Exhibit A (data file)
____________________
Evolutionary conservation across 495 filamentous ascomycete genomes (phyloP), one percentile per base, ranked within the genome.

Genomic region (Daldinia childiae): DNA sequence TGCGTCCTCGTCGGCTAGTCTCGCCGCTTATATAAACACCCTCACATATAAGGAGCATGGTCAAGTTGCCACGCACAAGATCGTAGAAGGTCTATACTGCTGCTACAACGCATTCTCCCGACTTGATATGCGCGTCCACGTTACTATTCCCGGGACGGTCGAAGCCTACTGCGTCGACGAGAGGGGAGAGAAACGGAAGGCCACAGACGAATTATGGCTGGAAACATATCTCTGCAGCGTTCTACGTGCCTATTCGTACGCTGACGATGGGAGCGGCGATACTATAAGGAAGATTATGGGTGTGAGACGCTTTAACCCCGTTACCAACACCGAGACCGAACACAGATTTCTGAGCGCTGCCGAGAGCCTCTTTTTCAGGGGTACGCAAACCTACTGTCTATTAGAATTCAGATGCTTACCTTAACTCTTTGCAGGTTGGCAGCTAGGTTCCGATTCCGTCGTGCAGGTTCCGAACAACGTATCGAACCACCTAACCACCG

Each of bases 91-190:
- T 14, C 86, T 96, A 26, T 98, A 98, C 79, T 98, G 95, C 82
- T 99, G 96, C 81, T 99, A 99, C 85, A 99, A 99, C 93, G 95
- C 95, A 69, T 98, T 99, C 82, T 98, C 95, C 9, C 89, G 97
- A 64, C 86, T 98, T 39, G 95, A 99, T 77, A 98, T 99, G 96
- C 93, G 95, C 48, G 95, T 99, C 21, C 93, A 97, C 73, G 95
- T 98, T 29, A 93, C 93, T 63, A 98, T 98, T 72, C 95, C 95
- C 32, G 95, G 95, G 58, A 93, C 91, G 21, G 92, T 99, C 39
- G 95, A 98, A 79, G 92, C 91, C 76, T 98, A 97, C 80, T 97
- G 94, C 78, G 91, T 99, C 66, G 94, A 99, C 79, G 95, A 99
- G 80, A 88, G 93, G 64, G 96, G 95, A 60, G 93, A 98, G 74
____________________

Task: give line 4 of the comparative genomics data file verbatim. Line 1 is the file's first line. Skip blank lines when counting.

- T 14, C 86, T 96, A 26, T 98, A 98, C 79, T 98, G 95, C 82